Evans-Agnew came to UW Tacoma in 2012. One of his first projects on campus involved looking at wood smoke pollution in Tacoma. “Tacoma’s such a great place, but it’s a trap for temperature inversions and wood smoke pollution,” he said. Evans-Agnew enlisted a group of Pierce County middle and high school students in the Wood Smoke Photovoice Environmental Justice Project. The group also collected air samples. “We found wood smoke pollution everywhere including inside peoples’ homes,” said Evans-Agnew.
Evans-Agnew’s research into wood smoke pollution is part of his larger investigation into particulate matter and other environmental triggers of asthma. Evans-Agnew may be spearheading the research but he’s not alone. A few years ago he helped establish a community-based participatory research group with Mujeres Latinas Apoyando la Communidad (Latina Women Supporting the Community). The group is made up of Latina mothers from Tacoma whose children have asthma.
Mujeres Latinas and Evans-Agnew have worked together on a couple of projects. The first involved analyzing local daycares for asthma triggers. The women walked through the facilities looking for things like proper ventilation and whether or not harsh chemicals were used for cleaning. Afterwards, the group took their findings and created a community education plan geared toward immigrant families. “They really launched this on their own,” said Evans-Agnew. “One of them created a lesson plan, one organized the space and did the logistics and one of them got extra training so they could deliver the material.”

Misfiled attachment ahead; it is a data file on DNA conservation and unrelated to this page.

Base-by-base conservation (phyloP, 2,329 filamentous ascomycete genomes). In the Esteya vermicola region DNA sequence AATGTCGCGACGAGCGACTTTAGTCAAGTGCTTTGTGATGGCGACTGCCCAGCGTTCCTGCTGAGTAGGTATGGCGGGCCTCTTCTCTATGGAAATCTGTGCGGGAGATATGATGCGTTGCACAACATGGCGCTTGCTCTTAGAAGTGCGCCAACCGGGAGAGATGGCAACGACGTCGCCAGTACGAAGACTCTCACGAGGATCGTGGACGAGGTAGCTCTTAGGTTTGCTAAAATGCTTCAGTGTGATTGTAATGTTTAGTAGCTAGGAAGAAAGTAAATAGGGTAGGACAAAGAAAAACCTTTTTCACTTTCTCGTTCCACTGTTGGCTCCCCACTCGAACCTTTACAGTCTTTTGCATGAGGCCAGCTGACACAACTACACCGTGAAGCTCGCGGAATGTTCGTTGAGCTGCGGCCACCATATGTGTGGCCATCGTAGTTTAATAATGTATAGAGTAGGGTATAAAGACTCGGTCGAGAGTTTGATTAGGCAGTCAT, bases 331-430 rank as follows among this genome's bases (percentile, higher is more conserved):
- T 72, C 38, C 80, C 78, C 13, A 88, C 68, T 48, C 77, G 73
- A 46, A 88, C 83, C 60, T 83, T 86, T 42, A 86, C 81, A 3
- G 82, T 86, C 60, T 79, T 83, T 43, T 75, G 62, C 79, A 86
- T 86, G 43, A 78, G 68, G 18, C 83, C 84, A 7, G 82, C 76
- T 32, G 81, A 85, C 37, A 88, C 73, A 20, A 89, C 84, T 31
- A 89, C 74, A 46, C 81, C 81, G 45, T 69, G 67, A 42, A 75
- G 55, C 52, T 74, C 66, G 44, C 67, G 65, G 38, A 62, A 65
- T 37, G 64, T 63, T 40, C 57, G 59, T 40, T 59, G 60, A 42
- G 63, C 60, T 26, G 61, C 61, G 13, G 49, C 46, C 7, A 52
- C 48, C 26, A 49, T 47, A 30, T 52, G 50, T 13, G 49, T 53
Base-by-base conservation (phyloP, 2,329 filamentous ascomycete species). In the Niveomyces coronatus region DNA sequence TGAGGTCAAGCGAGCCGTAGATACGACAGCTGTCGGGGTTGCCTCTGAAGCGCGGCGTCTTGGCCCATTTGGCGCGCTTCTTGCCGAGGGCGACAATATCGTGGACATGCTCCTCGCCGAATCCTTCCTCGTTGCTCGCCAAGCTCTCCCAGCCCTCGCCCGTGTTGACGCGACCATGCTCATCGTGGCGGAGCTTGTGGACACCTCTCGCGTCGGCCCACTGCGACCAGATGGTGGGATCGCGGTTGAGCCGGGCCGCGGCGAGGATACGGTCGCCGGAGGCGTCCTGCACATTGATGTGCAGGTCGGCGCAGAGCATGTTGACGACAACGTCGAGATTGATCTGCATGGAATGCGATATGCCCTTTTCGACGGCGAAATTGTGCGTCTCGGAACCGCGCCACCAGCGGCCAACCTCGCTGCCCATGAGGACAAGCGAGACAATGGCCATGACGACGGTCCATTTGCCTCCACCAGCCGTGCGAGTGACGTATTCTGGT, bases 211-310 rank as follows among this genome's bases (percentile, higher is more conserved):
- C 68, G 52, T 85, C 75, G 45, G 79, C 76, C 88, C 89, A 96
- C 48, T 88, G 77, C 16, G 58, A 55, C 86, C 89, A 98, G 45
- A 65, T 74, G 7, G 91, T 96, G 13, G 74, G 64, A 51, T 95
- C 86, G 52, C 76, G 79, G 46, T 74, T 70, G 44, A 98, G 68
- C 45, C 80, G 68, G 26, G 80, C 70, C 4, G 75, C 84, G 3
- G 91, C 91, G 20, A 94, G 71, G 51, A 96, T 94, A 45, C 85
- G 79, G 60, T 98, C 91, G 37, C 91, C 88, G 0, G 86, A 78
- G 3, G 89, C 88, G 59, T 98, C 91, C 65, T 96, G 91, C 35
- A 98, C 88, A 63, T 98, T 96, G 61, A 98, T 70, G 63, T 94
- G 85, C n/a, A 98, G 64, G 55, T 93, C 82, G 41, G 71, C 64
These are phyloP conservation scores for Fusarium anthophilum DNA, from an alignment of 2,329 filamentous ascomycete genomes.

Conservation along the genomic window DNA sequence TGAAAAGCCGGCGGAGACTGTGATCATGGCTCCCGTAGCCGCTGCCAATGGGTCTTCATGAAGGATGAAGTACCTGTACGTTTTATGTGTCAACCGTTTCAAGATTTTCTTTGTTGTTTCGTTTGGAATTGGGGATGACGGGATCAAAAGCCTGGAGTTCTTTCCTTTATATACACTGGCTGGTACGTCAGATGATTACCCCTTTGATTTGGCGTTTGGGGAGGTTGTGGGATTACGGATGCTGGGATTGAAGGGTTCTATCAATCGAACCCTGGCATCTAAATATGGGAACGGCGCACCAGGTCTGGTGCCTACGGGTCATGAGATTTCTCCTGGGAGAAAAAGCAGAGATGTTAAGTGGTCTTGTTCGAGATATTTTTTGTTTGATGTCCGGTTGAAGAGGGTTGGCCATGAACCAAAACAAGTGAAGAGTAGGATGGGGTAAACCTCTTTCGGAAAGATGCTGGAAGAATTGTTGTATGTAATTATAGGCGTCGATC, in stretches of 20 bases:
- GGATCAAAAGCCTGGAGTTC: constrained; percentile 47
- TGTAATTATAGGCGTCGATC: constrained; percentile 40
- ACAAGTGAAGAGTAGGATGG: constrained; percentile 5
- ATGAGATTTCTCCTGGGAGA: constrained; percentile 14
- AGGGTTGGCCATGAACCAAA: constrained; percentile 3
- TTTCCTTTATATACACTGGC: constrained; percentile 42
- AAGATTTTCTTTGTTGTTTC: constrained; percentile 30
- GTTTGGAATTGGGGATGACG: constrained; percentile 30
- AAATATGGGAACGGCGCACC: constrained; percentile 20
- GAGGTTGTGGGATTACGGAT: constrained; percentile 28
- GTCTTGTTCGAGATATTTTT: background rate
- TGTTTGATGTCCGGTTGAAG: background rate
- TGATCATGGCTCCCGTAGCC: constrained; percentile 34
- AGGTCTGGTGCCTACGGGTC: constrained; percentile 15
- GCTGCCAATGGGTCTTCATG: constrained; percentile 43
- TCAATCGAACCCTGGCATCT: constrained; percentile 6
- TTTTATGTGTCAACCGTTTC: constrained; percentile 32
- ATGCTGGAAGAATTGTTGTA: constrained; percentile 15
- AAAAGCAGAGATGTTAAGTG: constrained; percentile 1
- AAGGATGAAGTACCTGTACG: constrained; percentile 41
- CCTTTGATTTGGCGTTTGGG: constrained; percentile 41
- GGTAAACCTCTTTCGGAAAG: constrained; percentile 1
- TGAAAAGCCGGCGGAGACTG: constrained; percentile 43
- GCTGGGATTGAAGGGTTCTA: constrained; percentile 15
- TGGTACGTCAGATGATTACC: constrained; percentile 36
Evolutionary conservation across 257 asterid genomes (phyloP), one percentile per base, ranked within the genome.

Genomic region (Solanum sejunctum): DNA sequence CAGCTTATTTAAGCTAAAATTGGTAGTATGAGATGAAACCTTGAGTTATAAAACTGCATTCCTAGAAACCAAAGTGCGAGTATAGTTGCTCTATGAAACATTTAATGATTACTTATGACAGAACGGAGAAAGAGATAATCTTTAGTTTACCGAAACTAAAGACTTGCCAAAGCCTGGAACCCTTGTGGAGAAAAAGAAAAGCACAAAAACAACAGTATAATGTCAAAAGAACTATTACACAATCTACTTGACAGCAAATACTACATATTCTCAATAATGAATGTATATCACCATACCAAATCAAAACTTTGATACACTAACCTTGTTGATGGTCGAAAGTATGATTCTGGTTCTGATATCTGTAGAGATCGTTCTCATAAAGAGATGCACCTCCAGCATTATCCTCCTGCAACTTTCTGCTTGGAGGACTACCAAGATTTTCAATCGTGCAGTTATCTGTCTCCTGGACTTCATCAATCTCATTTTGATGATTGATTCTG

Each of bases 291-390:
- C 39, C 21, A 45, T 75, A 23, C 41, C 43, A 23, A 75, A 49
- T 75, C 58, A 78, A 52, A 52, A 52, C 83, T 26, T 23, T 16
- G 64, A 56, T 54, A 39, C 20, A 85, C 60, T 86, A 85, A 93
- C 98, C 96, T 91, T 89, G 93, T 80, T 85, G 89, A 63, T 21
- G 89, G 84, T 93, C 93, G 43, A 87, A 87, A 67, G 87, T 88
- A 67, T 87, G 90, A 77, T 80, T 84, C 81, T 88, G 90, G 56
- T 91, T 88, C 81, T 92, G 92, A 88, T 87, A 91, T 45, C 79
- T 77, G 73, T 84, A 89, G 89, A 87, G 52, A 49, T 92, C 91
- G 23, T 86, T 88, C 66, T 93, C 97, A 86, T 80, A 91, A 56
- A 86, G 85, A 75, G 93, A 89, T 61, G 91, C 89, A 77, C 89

Evans-Agnew also enlisted the group to help write a paper based on their findings. “That paper is currently under revision for re-submission to a leading journal in the field,” said Evans-Agnew. Meanwhile, Mujeres Latinas and Evans-Agnew have partnered with the Asia Pacific Cultural Center in Tacoma on a new study. “We have kids collecting samples and using Photovoice to document the indoor air quality at their homes,” said Evans-Agnew. “They’re specifically looking for volatile organic chemicals like acetone and formaldehyde.”
Access and equity are at the heart of the work being done by Evans-Agnew and Mujeres Latinas. “Addressing environmental triggers is easier if you’re middle class,” said Evans-Agnew. “For instance, you can afford to remove the carpet in your home and replace it with hardwood floors but this may not be an option if you’re low-income.”
Robin Evans-Agnew has smile lines at the corner of his eyes. He’s a kind man but he’s also a fierce advocate. In this case, the two are not mutually exclusive. Evans-Agnew’s friendly demeanor and compassion guide his research and inform his purpose. “I want people to use this information to find their landlord or go down to City Hall and get air pollution fixed,” he said. “Obviously, if you’re low-income and a person of color without a lot of power in the community, that’s going to be a difficult order but I don’t think it’s an insurmountable challenge.”
Evans-Agnew and Mujeras Latinas worked with Paul Lovelady and Mark DePaul from UW Tacoma's Media Services to make a series of instructional YouTube videos (seen below) in Spanish based on their findings. Click here to watch the complete series of videos: https://bit.ly/2IGWMkL
John Burkhardt, UW Tacoma Communications, 253-692-4536 or email@example.com